Stuart Duncan


Stuart Duncan

Stuart Duncan on his ranch. Photo by David Lansing.

Last night while we were waiting to sit down to dinner at the Wedderburn Tavern, a burly man with a crooked nose came over and introduced himself. He was Stuart Duncan. He and his wife, Lorraine, own the Wedderburn Cottages, where we’re staying, as well as the 4,500-acre farm it’s situated on. Stuart’s a friendly chap, as are most Kiwi, and, after I bought him a Speight’s, gave me a rundown of his family history in the area. He told us he’s a fourth-generation Otago farmer. His great-grandfather arrived from Scotland in 1863 during the Otago gold rush. Thirty years later, after the gold had petered out, he bought land that is now known as Penvose Farms where Stuart’s parents still live. Stuart bought the farm across the gravel farm road where he and Lorraine and their three children live and where we’re staying. Between Stuart and his parents they’ve got 6,500 breeding ewes, 130 Angus cows, and 450 red deer.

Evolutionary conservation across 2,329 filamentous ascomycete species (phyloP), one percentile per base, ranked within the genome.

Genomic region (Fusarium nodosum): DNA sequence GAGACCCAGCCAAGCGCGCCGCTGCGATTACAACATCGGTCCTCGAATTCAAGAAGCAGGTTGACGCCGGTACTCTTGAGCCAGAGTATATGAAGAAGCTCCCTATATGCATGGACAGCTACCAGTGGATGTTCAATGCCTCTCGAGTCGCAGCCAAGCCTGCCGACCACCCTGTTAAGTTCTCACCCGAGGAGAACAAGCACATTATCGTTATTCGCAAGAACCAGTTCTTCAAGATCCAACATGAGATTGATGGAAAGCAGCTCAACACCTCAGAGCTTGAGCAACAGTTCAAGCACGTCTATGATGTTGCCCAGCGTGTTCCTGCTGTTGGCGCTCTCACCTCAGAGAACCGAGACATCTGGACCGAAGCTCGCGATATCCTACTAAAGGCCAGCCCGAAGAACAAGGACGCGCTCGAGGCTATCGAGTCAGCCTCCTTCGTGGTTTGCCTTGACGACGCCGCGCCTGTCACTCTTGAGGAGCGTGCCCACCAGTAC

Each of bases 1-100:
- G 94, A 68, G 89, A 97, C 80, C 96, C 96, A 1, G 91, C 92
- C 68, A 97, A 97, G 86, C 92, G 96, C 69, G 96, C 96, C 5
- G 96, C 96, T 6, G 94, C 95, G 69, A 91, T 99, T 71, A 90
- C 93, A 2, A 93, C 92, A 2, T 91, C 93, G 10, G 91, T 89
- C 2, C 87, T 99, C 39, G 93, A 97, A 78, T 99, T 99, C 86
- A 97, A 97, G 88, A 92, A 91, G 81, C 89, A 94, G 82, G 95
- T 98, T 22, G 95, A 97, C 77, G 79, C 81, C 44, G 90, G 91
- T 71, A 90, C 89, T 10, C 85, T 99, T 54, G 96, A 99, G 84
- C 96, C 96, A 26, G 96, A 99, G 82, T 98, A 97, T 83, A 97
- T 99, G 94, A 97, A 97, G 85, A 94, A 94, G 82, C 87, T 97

The cows were a good story, Stuart said. They bought them knowing nothing about dairy farms. Stuart’s father, Graeme, thought his son was crazy. “What Duncans know is sheep,” he told him. Still, Stuart bought the dairy. Then again, when his father first heard about turning the old railway that went through the middle of his farm in to a cycle trail back in the early 1990s, he wasn’t too keen on that idea either. Stuart and Lorraine could see the value in it, however, and got behind it a hundred percent. They were one of the first families in the area to offer accommodations.

“The rail trail probably saved the community,” says Stuart. “Just before they built it about all that was left of Wedderburn after the closure of the school, the post office, and the garage was this pub which, frankly, was struggling.”

Not now. Even though it was a Monday night, the place was jammed, mostly with folks who, like us, were cycling part or all of the Central Otago Rail Trail.

Stuart finished his beer and said he had to get back to the farm. Before he left, he shook my hand and thanked me for coming and staying on their ranch. No, sir, I said. Thank you. And I meant it.


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